Real Estate

Five Types of Tenants and Retail Buildings for Real-Estate

Want the best real estate investment and property management? If yes, please learn how to calculate the risks and cash flow. Being aware of the retail assets and common tenant mixes for every space can help.

There are several myths about retail assets. The myths are about property names and what type of tenants occupies every property.

For instance, the general public and the mainstream media refer to properties like strip malls. There is no such thing as a strip mall, but more on that later.

Mentioned below are retail property types, along with tenants each can expect. Please check them out now.

Malls

Malls are the easiest to pinpoint on the retail landscape. Did you know most of them use RFID for inventory? Or in other words, they use RFID technology for tracking where their assets are at different times of the day.

In a mall, the stores are generally under a roof. Malls also have food courts. Now, full-service restaurants are also becoming common. The size starts at 400,000 sq. feet. How large can a mall be is still not determined.

The largest mall in recent times is New South China Mall, located in Dongguan. Its area is 7.1 million sq. feet.

Factory Outlets

Often called outlet malls, which is wrong, most people can identify factory outlets. They are run by well-known brands, ranging from luxury to mid-priced. The food choices are generally limited.

Factory outlets are between 55,000 to 400,000 sq. feet. They go larger in high-tourism places.

Power Centers

200,000 sq. feet and up, power centers are usually home to approximately three big-box stores. These include specialty chains, home-improvement retailers, and discounters. Think Home Depot, Walmart, Dick’s Sporting Equipment, and Best Buy.

Power centers contain small tenants, generally a mix of regional or national brands and convenience services. Eateries and fast-food chains are found on the pad sites.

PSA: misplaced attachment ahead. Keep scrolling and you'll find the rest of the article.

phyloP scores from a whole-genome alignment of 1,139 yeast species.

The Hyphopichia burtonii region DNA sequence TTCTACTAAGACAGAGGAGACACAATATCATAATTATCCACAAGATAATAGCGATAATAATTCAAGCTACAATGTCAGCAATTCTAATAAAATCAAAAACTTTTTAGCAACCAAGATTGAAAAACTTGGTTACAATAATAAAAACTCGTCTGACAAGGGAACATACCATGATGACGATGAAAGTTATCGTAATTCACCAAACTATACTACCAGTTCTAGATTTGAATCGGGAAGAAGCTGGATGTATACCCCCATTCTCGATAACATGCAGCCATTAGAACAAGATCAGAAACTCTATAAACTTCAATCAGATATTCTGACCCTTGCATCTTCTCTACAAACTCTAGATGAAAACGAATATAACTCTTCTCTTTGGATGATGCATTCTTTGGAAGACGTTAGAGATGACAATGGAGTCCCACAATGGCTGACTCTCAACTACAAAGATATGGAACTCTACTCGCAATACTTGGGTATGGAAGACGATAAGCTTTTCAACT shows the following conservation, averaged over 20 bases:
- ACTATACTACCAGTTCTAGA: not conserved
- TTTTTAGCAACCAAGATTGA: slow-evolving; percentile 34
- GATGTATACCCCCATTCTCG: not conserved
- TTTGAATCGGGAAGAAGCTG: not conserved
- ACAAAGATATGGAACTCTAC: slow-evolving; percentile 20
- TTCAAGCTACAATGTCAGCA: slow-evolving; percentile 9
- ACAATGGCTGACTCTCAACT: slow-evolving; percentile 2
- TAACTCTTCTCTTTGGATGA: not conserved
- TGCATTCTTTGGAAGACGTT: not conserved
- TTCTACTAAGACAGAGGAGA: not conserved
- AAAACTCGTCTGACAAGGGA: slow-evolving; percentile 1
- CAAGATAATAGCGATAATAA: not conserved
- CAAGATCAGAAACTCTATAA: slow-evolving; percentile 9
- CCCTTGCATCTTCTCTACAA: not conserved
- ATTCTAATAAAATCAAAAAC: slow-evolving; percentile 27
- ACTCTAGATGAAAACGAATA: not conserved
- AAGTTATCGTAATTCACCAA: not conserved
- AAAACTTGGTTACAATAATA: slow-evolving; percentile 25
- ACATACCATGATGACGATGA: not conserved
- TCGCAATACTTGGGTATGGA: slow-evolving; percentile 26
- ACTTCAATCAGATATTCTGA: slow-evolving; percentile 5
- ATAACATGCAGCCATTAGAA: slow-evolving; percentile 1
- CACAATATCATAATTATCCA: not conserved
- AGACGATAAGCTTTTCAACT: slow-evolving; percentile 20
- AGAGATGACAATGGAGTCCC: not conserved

Power centers are an exceptional investment if they are located near the major highways and have powerful anchor tenants who will meet long-term leases.

Community Centers

Community centers range between 130,000 sq. feet and 500,000 sq. feet. They have two anchor tenants, at least. They can have discounters and big specialty shops along with convenience retailers. Examples include dry cleaners, drugstores, tailors, and mobile phone stores.

Community centers have mom-and-pop businesses that do not have a great reputation. They pose a high risk for the investors and lenders.

Strong anchor tenants can decrease this risk.

Mixed Retail

A mixed retail space is a retail store and a multifamily residential building or office. The retail store is on the ground floor, and other buildings are on the floors above.

Mixed retail is quite common in the suburbs. They are also emerging near the huge metropolitan hubs.

Mixed retail is perfect for people who love the idea of walkable and environmentally conscious communities.

The experts offering RFID management software solutions said some retail buildings do not fit into the categories above. But they are important to the commercial real estate industry.

They include experiential retail stores like movie theaters and furniture stores, and freestanding retail stores. There is again retail geared towards the travelers and tourists found in airports and entertainment destinations.

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